Legal battle between Murcia producer and the king of Morocco over unlicensed Nadercott production

On Thursday, an advocate general of the Court of Justice of the European Union ruled in favor of the King of Morocco in a dispute that pitted the royal family of Morocco against a Murcian producer over the unlicensed exploitation of the protected Nadorcott mandarin variety.

The matter was referred to the European Justice by the Supreme Court, which must decide whether the Nadorcott Protection SARL company, which is owned by the Moroccan royal family and owns the Nadorcott mandarin variety, retains the right to take legal action for cultivating the variety without permission or if that right prescribed after the three-year period established by European regulations.

The matter dates back to 2007, the year in which Nadorcott Protection sent the society of Jose Canovas Pardo the first request to stop the exploitation of the protected variety in the town of Alhama de Murcia, which cultivated 4,457 Nadorcott mandarin trees in 2006, as long as they didn't apply for the corresponding license.

Subsequently, in 2011, the company filed a lawsuit before a Commercial Court to declare the infringement of the legitimate rights over the variety since 2006 and until the exploitation ceased. They also requested that the Murcian society be condemned to stop exploiting the controversial variety, to eliminate and destroy any material of this variety, and to pay compensation of 35,000 euro.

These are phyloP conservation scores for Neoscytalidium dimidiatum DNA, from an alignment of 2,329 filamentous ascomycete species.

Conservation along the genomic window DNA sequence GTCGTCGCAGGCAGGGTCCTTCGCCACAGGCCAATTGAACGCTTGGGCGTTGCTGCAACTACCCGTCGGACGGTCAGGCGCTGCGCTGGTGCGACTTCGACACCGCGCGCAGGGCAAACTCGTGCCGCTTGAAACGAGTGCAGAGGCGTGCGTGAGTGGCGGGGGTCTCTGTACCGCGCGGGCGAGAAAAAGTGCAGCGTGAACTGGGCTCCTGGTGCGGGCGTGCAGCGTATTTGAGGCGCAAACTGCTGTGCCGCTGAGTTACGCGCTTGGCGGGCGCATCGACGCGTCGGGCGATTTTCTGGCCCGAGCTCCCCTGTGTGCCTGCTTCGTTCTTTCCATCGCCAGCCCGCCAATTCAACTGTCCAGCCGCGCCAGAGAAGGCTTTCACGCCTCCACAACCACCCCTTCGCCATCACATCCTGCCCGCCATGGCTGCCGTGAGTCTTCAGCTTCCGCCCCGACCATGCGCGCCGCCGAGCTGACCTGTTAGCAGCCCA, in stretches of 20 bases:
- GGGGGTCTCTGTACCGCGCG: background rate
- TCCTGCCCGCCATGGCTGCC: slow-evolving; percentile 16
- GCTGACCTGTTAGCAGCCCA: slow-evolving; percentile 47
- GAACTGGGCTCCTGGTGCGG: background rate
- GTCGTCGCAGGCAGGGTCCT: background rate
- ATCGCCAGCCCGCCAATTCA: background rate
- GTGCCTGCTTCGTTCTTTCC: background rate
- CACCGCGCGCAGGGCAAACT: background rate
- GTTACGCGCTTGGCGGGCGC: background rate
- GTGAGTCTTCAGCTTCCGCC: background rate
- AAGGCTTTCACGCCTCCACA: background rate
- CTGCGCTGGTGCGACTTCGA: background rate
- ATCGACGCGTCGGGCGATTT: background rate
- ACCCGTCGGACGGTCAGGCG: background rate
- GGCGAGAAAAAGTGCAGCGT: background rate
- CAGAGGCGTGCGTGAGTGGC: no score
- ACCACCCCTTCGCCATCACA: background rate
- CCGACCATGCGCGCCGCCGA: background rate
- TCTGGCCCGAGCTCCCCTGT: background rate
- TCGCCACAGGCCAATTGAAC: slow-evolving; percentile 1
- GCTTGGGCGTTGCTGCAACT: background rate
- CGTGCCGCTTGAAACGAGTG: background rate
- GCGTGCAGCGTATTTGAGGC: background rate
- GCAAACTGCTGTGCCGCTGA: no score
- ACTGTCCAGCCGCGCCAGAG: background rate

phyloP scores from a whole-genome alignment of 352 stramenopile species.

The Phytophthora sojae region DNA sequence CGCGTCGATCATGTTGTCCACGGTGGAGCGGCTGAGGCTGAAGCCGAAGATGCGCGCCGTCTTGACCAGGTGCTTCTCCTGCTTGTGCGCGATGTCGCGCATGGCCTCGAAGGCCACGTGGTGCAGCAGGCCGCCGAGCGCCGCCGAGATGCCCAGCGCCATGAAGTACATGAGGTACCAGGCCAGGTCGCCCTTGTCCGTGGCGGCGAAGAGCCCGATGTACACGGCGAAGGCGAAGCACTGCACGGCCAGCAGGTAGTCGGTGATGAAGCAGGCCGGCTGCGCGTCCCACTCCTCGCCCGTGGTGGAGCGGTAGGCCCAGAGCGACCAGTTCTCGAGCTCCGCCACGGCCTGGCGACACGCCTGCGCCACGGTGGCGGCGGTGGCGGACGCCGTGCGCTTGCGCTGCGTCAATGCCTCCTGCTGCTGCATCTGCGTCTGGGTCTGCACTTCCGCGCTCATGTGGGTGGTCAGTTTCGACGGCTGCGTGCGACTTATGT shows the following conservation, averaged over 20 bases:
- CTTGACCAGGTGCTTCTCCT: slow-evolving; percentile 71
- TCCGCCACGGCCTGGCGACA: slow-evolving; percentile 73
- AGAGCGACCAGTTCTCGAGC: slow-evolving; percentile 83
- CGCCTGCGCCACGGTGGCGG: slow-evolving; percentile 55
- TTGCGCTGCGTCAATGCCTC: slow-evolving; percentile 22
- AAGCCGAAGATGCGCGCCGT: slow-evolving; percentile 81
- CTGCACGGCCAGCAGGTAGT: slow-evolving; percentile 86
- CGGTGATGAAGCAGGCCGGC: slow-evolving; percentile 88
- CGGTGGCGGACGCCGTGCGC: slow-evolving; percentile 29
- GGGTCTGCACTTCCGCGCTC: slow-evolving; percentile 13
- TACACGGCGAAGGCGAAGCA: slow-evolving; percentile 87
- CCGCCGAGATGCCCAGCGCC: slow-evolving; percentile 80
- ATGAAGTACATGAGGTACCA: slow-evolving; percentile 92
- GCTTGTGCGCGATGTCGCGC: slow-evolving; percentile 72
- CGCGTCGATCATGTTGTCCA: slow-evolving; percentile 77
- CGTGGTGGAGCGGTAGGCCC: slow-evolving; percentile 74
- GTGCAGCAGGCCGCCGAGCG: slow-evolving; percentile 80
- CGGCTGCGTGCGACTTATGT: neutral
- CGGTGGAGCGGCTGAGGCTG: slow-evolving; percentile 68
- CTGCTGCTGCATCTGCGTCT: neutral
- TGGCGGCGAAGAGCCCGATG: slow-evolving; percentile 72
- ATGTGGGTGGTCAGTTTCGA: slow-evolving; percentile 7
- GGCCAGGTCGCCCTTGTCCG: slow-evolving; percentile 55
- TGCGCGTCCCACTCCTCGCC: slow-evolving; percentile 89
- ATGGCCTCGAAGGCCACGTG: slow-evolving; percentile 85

However, a first ruling ruled in favor of the Murcian farmer by considering that the period provided for in European standards had expired. The regulation, in particular, establishes that the holder's right to take legal action "shall prescribe after three years from the date on which the community plant variety protection was finally granted and the holder had knowledge of the act and the identity of the offender." This plant variety has been protected in the EU since 2004.

Nadorcott Protection appealed the ruling before the Murcia Provincial Court, which later ruled that the acts of infringement had been repeated over time and that the prescription had been interrupted in November 2009, when preliminary proceedings were opened. Consequently, they stated, only the acts of exploitation carried out more than three years before that date had prescribed.

Finally, the Murcian farmer's society filed a cassation appeal before the Supreme Court questioning the interpretation of the statute of limitations of the Provincial Court of Murcia.



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